At this day and age, it may be difficult to imagine, but once upon a time, (the 1970s) in a place far, far away (mostly the United States) it was common place for fashionable young ladies (that'd be our moms and aunties) to wear flounce-y floral dresses in patterns last seen around the time Laura Ingalls Wilder was traipsing through the wild prairies of Kansas.These fashions stemmed from a number of cultural sources; among them the ready availability of such styles in thrift stores, the popularity of folk music and the emergence of the back-to-the-land-movement, from the psychedelia of the 60s. The reason why this style went mainstream however, is a lot easier to pinpoint. It was the singular vision of designer Jessica Mcclintock, that made her label Gunne Sax the most important and copied maker of little-house-on-the-prairie-dresses. Soon girls were wearing them to the prom, to festivals and demonstrations. Feminists declared their right to birth-control and abortion in these superfeminine outfits. Until the power suits of the 80s and the glam-bunnies of the disco-era took over, prairie dresses and tiered skirts were everywhere. And now, thirty odd years later, you may have noticed that they're making a comeback.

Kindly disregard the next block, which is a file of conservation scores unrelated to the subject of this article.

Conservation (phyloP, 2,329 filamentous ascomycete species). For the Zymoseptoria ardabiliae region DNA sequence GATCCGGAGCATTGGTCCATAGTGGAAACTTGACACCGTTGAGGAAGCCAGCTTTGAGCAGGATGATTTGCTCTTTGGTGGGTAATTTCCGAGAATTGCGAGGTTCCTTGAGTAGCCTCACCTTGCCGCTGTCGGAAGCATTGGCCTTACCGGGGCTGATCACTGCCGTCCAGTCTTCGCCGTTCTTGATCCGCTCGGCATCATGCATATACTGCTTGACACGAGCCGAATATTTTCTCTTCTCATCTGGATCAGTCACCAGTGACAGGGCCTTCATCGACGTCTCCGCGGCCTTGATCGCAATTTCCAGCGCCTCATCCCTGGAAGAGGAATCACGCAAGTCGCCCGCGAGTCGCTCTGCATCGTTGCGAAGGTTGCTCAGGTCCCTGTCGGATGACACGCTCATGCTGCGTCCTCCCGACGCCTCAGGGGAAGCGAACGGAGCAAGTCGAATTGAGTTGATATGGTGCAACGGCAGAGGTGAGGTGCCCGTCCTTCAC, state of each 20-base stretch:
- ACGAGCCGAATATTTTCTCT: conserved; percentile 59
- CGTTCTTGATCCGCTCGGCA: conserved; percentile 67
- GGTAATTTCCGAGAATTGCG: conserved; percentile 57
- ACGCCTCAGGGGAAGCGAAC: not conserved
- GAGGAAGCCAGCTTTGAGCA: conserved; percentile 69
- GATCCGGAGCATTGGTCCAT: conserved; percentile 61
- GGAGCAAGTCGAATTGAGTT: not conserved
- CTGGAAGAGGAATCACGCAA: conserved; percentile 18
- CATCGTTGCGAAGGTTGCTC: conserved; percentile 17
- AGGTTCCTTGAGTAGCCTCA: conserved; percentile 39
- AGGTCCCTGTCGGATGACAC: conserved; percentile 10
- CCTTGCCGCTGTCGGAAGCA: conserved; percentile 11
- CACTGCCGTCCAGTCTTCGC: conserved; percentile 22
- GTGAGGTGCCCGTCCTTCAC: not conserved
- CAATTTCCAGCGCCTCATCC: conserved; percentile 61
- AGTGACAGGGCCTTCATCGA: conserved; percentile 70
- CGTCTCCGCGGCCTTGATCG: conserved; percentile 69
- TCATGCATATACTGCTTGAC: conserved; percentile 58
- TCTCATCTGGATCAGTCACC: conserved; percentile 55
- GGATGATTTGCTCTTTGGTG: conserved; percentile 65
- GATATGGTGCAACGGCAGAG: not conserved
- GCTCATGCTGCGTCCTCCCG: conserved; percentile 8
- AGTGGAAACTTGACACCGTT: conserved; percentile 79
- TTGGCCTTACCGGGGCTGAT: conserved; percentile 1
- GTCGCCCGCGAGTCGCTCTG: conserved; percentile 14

The signs have been in the air for quite a while actually. Like so many other things stylish, this can be traced back (at least in part) to Sofia Coppola and her debut feature The Virgin Suicides. The girl's prom dresses embody the flowery femininity of Mcclintock's designs perfectly.
Later on, Gunne Sax dresses have been popping up all over the place and they're looking to take the center stage this summer, since the High Street seems to be flooded with 70s style designs.
Or maybe this is just wishful thinking on my part. I'd love to be able to wear some of the more eccentric pieces in my budding Gunne Sax collection without looking like I work at the renaissance fair. Sigh.
Here's Joanna Newsom in one of her almost-certainly-a-Gunnie's dresses.